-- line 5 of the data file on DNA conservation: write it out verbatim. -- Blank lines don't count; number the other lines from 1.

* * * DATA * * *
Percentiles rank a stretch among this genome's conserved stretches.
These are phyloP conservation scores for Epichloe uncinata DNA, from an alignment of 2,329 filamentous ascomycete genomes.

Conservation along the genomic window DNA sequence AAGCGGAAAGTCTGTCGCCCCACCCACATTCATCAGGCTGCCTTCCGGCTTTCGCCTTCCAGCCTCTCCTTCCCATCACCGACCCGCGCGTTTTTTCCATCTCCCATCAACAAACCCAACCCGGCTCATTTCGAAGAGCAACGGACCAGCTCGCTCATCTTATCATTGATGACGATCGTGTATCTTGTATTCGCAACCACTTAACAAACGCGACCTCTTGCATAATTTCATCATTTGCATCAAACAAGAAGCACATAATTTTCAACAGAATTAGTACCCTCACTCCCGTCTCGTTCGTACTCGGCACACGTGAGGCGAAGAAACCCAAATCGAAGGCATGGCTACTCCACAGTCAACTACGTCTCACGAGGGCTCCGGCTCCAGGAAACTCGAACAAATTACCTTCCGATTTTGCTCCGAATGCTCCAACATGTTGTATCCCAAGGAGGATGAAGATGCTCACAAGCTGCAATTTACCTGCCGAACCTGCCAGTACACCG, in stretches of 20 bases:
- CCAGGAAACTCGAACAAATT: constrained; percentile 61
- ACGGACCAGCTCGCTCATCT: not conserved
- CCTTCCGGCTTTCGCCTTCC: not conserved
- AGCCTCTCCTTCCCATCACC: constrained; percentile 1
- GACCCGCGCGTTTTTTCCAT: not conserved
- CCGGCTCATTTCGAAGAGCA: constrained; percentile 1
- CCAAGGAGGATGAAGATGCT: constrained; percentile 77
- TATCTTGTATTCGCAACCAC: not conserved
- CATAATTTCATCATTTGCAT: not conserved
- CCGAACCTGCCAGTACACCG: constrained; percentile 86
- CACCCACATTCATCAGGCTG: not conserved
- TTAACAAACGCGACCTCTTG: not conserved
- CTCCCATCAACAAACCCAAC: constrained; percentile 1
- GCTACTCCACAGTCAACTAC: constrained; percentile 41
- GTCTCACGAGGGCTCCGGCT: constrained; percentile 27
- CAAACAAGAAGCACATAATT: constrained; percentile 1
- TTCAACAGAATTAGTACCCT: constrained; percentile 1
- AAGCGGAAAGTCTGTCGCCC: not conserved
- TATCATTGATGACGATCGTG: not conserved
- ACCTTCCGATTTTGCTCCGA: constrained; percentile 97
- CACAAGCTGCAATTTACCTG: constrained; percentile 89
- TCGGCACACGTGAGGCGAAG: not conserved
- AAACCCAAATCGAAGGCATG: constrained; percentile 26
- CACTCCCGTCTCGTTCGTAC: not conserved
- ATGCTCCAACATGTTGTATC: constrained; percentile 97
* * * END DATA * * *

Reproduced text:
- ACGGACCAGCTCGCTCATCT: not conserved